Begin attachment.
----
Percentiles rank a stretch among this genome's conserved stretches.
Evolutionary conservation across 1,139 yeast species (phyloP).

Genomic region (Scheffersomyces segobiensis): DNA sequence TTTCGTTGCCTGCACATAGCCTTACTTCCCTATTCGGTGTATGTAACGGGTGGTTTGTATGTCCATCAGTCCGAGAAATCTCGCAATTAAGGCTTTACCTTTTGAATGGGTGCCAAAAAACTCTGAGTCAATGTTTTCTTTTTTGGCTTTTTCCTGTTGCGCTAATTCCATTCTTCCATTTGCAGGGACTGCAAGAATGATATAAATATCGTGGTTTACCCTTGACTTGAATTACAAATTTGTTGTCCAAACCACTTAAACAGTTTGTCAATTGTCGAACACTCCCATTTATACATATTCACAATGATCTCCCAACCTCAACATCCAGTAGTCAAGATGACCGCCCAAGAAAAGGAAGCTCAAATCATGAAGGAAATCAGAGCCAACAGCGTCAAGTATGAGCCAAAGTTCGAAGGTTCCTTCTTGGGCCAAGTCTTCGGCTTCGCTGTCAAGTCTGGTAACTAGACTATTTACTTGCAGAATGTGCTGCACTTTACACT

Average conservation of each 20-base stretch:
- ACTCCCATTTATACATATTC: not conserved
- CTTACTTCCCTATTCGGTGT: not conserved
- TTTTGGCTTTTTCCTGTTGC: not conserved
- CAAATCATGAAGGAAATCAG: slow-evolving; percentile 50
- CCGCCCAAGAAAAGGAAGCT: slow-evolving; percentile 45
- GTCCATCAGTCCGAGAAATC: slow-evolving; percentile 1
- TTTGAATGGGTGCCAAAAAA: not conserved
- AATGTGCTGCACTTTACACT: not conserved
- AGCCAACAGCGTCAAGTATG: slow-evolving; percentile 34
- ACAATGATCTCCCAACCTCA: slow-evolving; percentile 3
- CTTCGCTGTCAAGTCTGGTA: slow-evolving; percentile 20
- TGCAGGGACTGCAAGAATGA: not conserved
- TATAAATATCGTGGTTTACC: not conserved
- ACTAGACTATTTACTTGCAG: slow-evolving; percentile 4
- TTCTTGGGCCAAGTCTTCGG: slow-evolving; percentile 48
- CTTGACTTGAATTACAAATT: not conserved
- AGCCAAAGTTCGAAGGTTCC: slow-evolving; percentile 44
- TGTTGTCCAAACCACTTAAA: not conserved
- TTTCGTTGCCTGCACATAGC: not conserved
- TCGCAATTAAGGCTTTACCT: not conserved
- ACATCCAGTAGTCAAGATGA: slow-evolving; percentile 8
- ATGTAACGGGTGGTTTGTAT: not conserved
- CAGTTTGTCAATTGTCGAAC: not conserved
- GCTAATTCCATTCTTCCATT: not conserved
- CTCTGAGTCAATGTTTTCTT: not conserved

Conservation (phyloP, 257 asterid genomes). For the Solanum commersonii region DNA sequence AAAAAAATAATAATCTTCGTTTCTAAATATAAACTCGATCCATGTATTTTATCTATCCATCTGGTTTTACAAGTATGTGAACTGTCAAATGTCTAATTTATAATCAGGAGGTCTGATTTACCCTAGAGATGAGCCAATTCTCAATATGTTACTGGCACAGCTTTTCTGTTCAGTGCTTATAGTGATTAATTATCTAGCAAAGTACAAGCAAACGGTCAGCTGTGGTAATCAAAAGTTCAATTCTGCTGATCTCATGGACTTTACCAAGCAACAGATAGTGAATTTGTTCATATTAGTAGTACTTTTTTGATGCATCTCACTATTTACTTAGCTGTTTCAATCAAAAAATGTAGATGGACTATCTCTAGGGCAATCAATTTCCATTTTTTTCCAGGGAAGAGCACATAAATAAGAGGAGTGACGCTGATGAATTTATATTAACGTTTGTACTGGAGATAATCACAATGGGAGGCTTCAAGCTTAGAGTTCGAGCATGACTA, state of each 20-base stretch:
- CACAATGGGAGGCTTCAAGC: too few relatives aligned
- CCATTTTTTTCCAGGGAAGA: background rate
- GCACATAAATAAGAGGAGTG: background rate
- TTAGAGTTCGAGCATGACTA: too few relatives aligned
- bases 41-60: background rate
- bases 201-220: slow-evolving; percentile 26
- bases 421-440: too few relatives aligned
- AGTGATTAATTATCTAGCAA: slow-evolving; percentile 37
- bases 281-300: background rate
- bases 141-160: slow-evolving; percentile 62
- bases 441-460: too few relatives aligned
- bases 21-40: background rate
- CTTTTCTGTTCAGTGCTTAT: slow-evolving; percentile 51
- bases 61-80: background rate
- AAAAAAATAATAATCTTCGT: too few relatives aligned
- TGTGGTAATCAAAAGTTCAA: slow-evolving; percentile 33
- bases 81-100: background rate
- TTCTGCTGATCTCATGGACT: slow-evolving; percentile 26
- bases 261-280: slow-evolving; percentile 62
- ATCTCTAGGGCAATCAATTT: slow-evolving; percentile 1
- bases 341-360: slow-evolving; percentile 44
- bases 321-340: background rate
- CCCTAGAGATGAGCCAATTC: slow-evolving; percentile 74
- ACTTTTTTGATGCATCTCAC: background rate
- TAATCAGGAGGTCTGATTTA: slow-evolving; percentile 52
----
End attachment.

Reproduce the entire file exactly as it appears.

Percentiles rank a stretch among this genome's conserved stretches.
Evolutionary conservation across 1,139 yeast species (phyloP).

Genomic region (Scheffersomyces segobiensis): DNA sequence TTTCGTTGCCTGCACATAGCCTTACTTCCCTATTCGGTGTATGTAACGGGTGGTTTGTATGTCCATCAGTCCGAGAAATCTCGCAATTAAGGCTTTACCTTTTGAATGGGTGCCAAAAAACTCTGAGTCAATGTTTTCTTTTTTGGCTTTTTCCTGTTGCGCTAATTCCATTCTTCCATTTGCAGGGACTGCAAGAATGATATAAATATCGTGGTTTACCCTTGACTTGAATTACAAATTTGTTGTCCAAACCACTTAAACAGTTTGTCAATTGTCGAACACTCCCATTTATACATATTCACAATGATCTCCCAACCTCAACATCCAGTAGTCAAGATGACCGCCCAAGAAAAGGAAGCTCAAATCATGAAGGAAATCAGAGCCAACAGCGTCAAGTATGAGCCAAAGTTCGAAGGTTCCTTCTTGGGCCAAGTCTTCGGCTTCGCTGTCAAGTCTGGTAACTAGACTATTTACTTGCAGAATGTGCTGCACTTTACACT

Average conservation of each 20-base stretch:
- ACTCCCATTTATACATATTC: not conserved
- CTTACTTCCCTATTCGGTGT: not conserved
- TTTTGGCTTTTTCCTGTTGC: not conserved
- CAAATCATGAAGGAAATCAG: slow-evolving; percentile 50
- CCGCCCAAGAAAAGGAAGCT: slow-evolving; percentile 45
- GTCCATCAGTCCGAGAAATC: slow-evolving; percentile 1
- TTTGAATGGGTGCCAAAAAA: not conserved
- AATGTGCTGCACTTTACACT: not conserved
- AGCCAACAGCGTCAAGTATG: slow-evolving; percentile 34
- ACAATGATCTCCCAACCTCA: slow-evolving; percentile 3
- CTTCGCTGTCAAGTCTGGTA: slow-evolving; percentile 20
- TGCAGGGACTGCAAGAATGA: not conserved
- TATAAATATCGTGGTTTACC: not conserved
- ACTAGACTATTTACTTGCAG: slow-evolving; percentile 4
- TTCTTGGGCCAAGTCTTCGG: slow-evolving; percentile 48
- CTTGACTTGAATTACAAATT: not conserved
- AGCCAAAGTTCGAAGGTTCC: slow-evolving; percentile 44
- TGTTGTCCAAACCACTTAAA: not conserved
- TTTCGTTGCCTGCACATAGC: not conserved
- TCGCAATTAAGGCTTTACCT: not conserved
- ACATCCAGTAGTCAAGATGA: slow-evolving; percentile 8
- ATGTAACGGGTGGTTTGTAT: not conserved
- CAGTTTGTCAATTGTCGAAC: not conserved
- GCTAATTCCATTCTTCCATT: not conserved
- CTCTGAGTCAATGTTTTCTT: not conserved

Conservation (phyloP, 257 asterid genomes). For the Solanum commersonii region DNA sequence AAAAAAATAATAATCTTCGTTTCTAAATATAAACTCGATCCATGTATTTTATCTATCCATCTGGTTTTACAAGTATGTGAACTGTCAAATGTCTAATTTATAATCAGGAGGTCTGATTTACCCTAGAGATGAGCCAATTCTCAATATGTTACTGGCACAGCTTTTCTGTTCAGTGCTTATAGTGATTAATTATCTAGCAAAGTACAAGCAAACGGTCAGCTGTGGTAATCAAAAGTTCAATTCTGCTGATCTCATGGACTTTACCAAGCAACAGATAGTGAATTTGTTCATATTAGTAGTACTTTTTTGATGCATCTCACTATTTACTTAGCTGTTTCAATCAAAAAATGTAGATGGACTATCTCTAGGGCAATCAATTTCCATTTTTTTCCAGGGAAGAGCACATAAATAAGAGGAGTGACGCTGATGAATTTATATTAACGTTTGTACTGGAGATAATCACAATGGGAGGCTTCAAGCTTAGAGTTCGAGCATGACTA, state of each 20-base stretch:
- CACAATGGGAGGCTTCAAGC: too few relatives aligned
- CCATTTTTTTCCAGGGAAGA: background rate
- GCACATAAATAAGAGGAGTG: background rate
- TTAGAGTTCGAGCATGACTA: too few relatives aligned
- bases 41-60: background rate
- bases 201-220: slow-evolving; percentile 26
- bases 421-440: too few relatives aligned
- AGTGATTAATTATCTAGCAA: slow-evolving; percentile 37
- bases 281-300: background rate
- bases 141-160: slow-evolving; percentile 62
- bases 441-460: too few relatives aligned
- bases 21-40: background rate
- CTTTTCTGTTCAGTGCTTAT: slow-evolving; percentile 51
- bases 61-80: background rate
- AAAAAAATAATAATCTTCGT: too few relatives aligned
- TGTGGTAATCAAAAGTTCAA: slow-evolving; percentile 33
- bases 81-100: background rate
- TTCTGCTGATCTCATGGACT: slow-evolving; percentile 26
- bases 261-280: slow-evolving; percentile 62
- ATCTCTAGGGCAATCAATTT: slow-evolving; percentile 1
- bases 341-360: slow-evolving; percentile 44
- bases 321-340: background rate
- CCCTAGAGATGAGCCAATTC: slow-evolving; percentile 74
- ACTTTTTTGATGCATCTCAC: background rate
- TAATCAGGAGGTCTGATTTA: slow-evolving; percentile 52